Send to

Choose Destination
J Gen Virol. 2012 Mar;93(Pt 3):494-503. doi: 10.1099/vir.0.038414-0. Epub 2011 Nov 16.

Infection of human alveolar macrophages by human coronavirus strain 229E.

Author information

National Jewish Health, Denver, CO 80206, USA.


Human coronavirus strain 229E (HCoV-229E) commonly causes upper respiratory tract infections. However, lower respiratory tract infections can occur in some individuals, indicating that cells in the distal lung are susceptible to HCoV-229E. This study determined the virus susceptibility of primary cultures of human alveolar epithelial cells and alveolar macrophages (AMs). Fluorescent antibody staining indicated that HCoV-229E could readily infect AMs, but no evidence was found for infection in differentiated alveolar epithelial type II cells and only a very low level of infection in type II cells transitioning to the type I-like cell phenotype. However, a human bronchial epithelial cell line (16HBE) was readily infected. The innate immune response of AMs to HCoV-229E infection was evaluated for cytokine production and interferon (IFN) gene expression. AMs secreted significant amounts of tumour necrosis factor alpha (TNF-α), regulated on activation normal T-cell expressed and secreted (RANTES/CCL5) and macrophage inflammatory protein 1β (MIP-1β/CCL4) in response to HCoV-229E infection, but these cells exhibited no detectable increase in IFN-β or interleukin-29 in mRNA levels. AMs from smokers had reduced secretion of TNF-α compared with non-smokers in response to HCoV-229E infection. Surfactant protein A (SP-A) and SP-D are part of the innate immune system in the distal lung. Both surfactant proteins bound to HCoV-229E, and pre-treatment of HCoV-229E with SP-A or SP-D inhibited infection of 16HBE cells. In contrast, there was a modest reduction in infection in AMs by SP-A, but not by SP-D. In summary, AMs are an important target for HCoV-229E, and they can mount a pro-inflammatory innate immune response to infection.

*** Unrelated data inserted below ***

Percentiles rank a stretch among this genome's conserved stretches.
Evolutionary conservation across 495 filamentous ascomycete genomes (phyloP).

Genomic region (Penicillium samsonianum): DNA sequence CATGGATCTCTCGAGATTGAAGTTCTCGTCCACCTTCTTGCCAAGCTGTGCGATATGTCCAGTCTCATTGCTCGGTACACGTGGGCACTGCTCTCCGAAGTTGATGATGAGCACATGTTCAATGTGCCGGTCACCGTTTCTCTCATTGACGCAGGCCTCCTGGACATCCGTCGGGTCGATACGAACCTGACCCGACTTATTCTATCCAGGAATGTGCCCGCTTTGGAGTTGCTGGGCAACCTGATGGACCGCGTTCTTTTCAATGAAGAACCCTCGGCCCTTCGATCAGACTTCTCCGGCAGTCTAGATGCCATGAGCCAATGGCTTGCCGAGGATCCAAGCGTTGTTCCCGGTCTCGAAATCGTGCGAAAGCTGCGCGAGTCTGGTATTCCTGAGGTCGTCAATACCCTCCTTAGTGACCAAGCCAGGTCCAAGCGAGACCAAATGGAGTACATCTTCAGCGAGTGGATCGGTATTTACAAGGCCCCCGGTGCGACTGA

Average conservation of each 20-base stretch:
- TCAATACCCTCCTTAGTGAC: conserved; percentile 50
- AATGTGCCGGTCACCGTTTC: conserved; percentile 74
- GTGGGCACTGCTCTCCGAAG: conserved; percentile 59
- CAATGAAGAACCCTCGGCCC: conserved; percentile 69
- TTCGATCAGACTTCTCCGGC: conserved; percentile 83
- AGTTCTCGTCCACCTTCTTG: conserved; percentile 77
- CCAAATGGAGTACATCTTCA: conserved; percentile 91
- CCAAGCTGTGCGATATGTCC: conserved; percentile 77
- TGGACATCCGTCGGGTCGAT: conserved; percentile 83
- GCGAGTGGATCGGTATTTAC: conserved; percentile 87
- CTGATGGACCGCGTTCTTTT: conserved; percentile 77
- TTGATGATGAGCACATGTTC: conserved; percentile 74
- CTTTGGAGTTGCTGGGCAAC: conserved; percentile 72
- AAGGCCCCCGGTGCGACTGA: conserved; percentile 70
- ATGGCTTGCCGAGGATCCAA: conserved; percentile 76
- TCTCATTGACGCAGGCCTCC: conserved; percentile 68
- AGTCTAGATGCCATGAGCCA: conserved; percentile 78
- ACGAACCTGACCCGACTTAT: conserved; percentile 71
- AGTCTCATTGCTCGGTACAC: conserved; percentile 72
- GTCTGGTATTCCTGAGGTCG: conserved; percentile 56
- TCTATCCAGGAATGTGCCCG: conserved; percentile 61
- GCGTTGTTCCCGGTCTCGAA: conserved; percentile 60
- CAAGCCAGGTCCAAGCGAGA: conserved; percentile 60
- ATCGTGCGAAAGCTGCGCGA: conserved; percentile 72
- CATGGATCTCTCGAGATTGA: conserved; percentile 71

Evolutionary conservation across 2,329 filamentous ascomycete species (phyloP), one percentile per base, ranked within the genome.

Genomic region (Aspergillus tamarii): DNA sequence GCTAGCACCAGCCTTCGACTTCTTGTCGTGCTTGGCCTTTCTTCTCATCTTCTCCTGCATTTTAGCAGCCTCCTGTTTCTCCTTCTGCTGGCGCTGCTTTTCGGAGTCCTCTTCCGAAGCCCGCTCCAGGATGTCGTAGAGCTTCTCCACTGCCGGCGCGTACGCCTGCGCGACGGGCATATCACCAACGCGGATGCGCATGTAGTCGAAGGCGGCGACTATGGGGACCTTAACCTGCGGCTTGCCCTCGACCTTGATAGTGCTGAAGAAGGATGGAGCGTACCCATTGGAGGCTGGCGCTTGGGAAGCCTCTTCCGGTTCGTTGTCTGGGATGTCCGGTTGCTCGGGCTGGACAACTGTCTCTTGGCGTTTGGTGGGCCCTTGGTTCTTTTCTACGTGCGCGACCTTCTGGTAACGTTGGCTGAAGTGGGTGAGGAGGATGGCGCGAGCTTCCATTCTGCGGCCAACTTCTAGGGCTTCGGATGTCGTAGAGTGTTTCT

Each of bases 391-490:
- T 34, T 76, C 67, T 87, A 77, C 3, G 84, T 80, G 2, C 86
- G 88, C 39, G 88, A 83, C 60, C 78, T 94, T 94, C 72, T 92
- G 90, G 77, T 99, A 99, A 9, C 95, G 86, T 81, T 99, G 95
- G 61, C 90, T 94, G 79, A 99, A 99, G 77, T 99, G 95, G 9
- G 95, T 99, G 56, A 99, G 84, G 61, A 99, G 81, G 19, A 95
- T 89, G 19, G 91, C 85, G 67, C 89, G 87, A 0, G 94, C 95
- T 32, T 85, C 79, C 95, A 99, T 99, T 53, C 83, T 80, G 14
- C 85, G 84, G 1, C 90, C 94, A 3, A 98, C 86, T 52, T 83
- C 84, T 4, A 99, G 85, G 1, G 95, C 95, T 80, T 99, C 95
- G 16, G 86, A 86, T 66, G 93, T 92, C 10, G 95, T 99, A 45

[Indexed for MEDLINE]
Free PMC Article

Supplemental Content

Full text links

Icon for Ingenta plc Icon for PubMed Central
Loading ...
Support Center